How to Find and Assign a Production Statistic to Every Single Employee — Even the CEO
Using statistics to measure employee performance goes a long way in boosting your company's production. Here's how to do it.
When you hire someone into your company, they’re supposed to add value in some way. After all, you’re not paying them to sit around and watch YouTube videos. But how can you really see what everyone is worth in a way that lets you justify every penny you put into them? Perhaps even more importantly, how do you communicate that value in a way that helps everyone steer the company in the direction you want?
Breaking goals down with the OKR framework
Probably the simplest way to look at the value you or someone else adds to your business is to find and assign one or more production statistics. To do that, you can turn to the Objective and Key Results (OKR) framework. This is based on the initial work of Andy Grove, with John Doerr expanding and solidifying Grove’s ideas.
The first step of this framework is to set a goal. For example, if you’re a CEO, then a goal might be to increase the company’s profit or expand growth.
Next, find some metrics that let you measure the progress being made toward that goal over time. If you’re honing in on market penetration, for example, then a key result could be the percentage of the market you have. Elements like earnings per share (EPS) and annual recurring revenue (ARR) are examples of performance metrics, too. You can use as many metrics on a dashboard as you want to monitor progress on a single objective, but the big idea is that you have a way to quantify what you’re doing and run based on the results.
This applies to anyone at every level of the company — a salesperson would likely track dollar value sold, IT might track help desk tickets successfully closed, a content creator could track number of blog posts published, and so on. Tracking these on a weekly or monthly basis, depending on the metric, is of vital importance.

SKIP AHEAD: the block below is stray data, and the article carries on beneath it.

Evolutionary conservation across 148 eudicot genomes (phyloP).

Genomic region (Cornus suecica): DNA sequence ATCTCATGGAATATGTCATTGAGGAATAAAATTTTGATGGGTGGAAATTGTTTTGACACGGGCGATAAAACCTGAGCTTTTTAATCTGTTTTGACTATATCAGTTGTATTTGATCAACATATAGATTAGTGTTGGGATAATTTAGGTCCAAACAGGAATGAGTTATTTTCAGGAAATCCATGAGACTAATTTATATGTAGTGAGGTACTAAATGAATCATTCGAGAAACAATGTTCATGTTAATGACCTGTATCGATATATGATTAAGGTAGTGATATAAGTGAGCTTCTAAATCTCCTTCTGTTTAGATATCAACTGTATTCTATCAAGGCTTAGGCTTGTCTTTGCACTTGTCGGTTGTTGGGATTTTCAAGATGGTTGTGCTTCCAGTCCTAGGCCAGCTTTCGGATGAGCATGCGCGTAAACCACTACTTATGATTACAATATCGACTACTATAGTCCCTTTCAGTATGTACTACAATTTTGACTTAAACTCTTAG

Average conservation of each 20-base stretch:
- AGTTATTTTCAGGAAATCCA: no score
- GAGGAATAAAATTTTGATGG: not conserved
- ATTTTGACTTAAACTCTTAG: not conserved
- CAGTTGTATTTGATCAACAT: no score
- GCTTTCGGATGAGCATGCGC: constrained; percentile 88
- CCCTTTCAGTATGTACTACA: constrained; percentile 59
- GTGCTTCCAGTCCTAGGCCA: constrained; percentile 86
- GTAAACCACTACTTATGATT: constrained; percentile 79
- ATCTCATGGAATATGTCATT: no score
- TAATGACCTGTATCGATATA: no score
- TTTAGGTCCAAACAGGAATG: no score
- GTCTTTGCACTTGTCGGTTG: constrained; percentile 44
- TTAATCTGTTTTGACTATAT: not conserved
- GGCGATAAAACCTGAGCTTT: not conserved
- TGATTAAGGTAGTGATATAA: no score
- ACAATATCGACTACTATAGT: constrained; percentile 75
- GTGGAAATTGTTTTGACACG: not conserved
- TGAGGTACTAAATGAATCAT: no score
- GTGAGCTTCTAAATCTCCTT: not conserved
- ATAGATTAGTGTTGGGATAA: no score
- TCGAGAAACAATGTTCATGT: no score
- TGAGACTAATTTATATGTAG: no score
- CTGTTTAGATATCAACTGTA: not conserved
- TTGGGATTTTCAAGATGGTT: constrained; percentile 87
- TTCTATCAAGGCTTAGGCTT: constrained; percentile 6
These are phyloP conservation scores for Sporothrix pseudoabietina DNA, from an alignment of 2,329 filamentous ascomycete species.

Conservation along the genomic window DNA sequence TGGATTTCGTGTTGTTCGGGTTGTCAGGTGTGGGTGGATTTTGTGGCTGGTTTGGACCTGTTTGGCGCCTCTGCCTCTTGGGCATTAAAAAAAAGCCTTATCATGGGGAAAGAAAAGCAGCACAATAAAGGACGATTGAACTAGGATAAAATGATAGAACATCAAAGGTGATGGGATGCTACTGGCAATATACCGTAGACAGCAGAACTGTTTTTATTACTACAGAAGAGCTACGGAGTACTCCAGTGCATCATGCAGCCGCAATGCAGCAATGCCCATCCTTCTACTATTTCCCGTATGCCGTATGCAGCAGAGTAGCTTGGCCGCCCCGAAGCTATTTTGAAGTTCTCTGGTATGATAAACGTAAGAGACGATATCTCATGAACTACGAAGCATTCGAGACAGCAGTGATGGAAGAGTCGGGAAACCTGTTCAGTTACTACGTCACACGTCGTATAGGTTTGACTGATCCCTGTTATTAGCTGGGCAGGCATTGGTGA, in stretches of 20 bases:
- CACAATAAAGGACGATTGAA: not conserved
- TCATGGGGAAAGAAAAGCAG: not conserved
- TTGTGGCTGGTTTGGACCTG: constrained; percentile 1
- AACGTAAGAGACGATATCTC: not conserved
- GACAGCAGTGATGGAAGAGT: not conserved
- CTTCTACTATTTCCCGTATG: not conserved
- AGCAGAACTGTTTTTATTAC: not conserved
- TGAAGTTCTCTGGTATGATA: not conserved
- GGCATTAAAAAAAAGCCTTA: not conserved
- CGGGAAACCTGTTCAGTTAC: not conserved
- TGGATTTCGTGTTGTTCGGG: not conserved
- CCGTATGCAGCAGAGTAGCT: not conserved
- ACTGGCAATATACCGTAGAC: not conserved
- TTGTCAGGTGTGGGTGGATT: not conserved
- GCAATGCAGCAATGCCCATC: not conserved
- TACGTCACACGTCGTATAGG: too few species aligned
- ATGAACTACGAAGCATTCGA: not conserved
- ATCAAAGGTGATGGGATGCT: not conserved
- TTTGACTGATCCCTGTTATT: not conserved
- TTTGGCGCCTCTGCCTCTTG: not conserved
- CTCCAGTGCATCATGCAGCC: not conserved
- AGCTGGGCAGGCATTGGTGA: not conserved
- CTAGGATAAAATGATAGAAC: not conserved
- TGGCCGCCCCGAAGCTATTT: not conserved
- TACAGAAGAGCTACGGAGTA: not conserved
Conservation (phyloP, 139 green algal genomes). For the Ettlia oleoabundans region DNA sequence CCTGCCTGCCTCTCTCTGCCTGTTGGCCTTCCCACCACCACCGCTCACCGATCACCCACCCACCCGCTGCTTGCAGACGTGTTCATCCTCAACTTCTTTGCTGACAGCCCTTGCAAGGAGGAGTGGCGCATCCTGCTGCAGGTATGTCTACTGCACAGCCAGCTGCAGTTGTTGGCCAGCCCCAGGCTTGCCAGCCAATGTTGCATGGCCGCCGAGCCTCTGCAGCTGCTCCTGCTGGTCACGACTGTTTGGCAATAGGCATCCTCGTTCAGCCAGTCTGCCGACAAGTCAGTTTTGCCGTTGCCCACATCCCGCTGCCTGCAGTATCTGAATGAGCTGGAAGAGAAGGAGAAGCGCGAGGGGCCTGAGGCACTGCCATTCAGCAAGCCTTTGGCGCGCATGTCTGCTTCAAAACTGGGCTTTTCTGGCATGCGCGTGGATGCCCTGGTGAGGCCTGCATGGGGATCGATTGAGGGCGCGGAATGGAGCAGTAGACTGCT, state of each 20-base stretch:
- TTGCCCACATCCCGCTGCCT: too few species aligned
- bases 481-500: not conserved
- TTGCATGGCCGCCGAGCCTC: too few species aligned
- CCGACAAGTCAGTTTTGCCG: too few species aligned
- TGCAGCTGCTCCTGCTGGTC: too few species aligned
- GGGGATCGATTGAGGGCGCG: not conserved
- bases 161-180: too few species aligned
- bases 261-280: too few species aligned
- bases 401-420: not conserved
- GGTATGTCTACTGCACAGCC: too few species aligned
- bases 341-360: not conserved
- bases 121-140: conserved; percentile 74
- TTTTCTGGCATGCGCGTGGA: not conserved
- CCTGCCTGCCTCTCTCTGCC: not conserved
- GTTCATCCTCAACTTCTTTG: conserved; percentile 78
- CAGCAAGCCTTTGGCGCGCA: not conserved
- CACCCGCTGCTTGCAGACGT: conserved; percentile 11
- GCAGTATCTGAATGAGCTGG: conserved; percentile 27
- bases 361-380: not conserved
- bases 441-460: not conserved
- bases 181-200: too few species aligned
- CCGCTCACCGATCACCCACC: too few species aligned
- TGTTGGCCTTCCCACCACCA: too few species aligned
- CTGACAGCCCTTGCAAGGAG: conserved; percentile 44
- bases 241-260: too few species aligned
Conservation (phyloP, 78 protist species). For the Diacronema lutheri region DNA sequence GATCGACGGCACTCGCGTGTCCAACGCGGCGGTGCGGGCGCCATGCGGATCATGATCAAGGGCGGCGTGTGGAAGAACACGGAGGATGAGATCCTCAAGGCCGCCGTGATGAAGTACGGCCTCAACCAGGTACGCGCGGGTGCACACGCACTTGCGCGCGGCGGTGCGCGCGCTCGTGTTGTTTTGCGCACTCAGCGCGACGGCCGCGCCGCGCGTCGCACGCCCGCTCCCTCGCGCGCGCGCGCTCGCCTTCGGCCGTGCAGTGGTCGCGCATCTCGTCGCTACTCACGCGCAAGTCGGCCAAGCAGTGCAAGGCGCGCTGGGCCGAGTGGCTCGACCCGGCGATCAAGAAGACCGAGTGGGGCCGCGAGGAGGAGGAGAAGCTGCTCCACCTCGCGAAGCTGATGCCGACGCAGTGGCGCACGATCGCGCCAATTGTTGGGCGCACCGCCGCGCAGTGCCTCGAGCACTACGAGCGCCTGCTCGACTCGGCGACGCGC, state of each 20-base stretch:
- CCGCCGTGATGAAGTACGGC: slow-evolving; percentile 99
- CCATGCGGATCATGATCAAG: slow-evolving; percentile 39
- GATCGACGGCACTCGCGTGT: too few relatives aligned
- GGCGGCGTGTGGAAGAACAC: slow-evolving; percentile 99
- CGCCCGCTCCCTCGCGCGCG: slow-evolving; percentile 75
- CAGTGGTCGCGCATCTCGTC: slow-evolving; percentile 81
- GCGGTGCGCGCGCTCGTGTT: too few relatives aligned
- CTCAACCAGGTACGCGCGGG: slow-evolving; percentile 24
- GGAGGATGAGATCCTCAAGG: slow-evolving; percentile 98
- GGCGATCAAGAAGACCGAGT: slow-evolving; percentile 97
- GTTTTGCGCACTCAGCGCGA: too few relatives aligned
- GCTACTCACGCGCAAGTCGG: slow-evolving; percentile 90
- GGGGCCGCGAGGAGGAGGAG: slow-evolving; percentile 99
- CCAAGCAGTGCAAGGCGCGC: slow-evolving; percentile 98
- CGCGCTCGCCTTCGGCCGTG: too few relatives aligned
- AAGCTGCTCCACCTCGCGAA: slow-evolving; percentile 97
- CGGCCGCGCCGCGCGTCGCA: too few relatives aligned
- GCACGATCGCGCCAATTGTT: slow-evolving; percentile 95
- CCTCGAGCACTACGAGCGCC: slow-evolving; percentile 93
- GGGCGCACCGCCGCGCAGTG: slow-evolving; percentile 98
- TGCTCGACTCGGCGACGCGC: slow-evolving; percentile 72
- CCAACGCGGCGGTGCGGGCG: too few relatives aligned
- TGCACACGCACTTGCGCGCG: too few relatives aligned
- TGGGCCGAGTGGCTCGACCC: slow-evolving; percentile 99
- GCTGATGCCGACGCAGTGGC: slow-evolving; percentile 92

Once you have everyone’s objectives and key results decided, you need a way to keep everything organized. This is where a software-based OKR management system comes in. You have many choices here, but an ideal system will help you come up with good goals and make it easy to track and communicate them.
OKRs versus KPIs, and why the difference matters
As you use this process, it’s important to realize that there’s a difference between OKRs and key performance indicators (KPIs). KPIs just give you a snapshot of where you’re at on something. You might have 100 sales one month and 150 the next, for instance. They can clue you in on the immediate health of the company and let you objectively analyze what’s working and what’s not, which has its own value. But an OKR always starts with a clear Objective “as measured by” its Key Results. So, when you use OKRs, every employee has definite direction regarding how and what they need to produce to support the company’s growth.
This might seem like a superficial difference, and there’s a relationship between KPIs and OKR in that KPIs can often be a jumping-off point for building OKRs. But when you’re clear about what you want to achieve and everyone knows what you stand for, it’s easier for them to decide whether their goals align with yours.
When you can show employees how they fit into the grand scheme of things and that they really are bringing something to the table, they usually feel more included and like they make a difference. They not only know what their purpose is, but they can also hold themselves accountable through their key results.
That usually means they work better and stick with you for the long haul. It’s as much about morale and motivation as it is about a finished product. And, it gives you something to base production bonuses on, if that’s a way you like to motivate employees at your business.
With clear goals and quantifiable metrics, everyone knows their worth
Every person on your payroll is there for a reason. It’s easier to see the value someone has when you use the OKR framework, which uses production metrics to quantify whether the employee is progressing toward specific goals. This principle applies from the mailroom all the way up to the boardroom. So, even though you might measure different points based on a person’s role or department, you should have at least one metric for everyone on your team. The more you work together to decide what goals to aim for, and the more you break down exactly what needs to be measured to prove that progress is happening, the faster everyone will move forward for the collaborative success you want.
Entrepreneur Leadership Network Contributor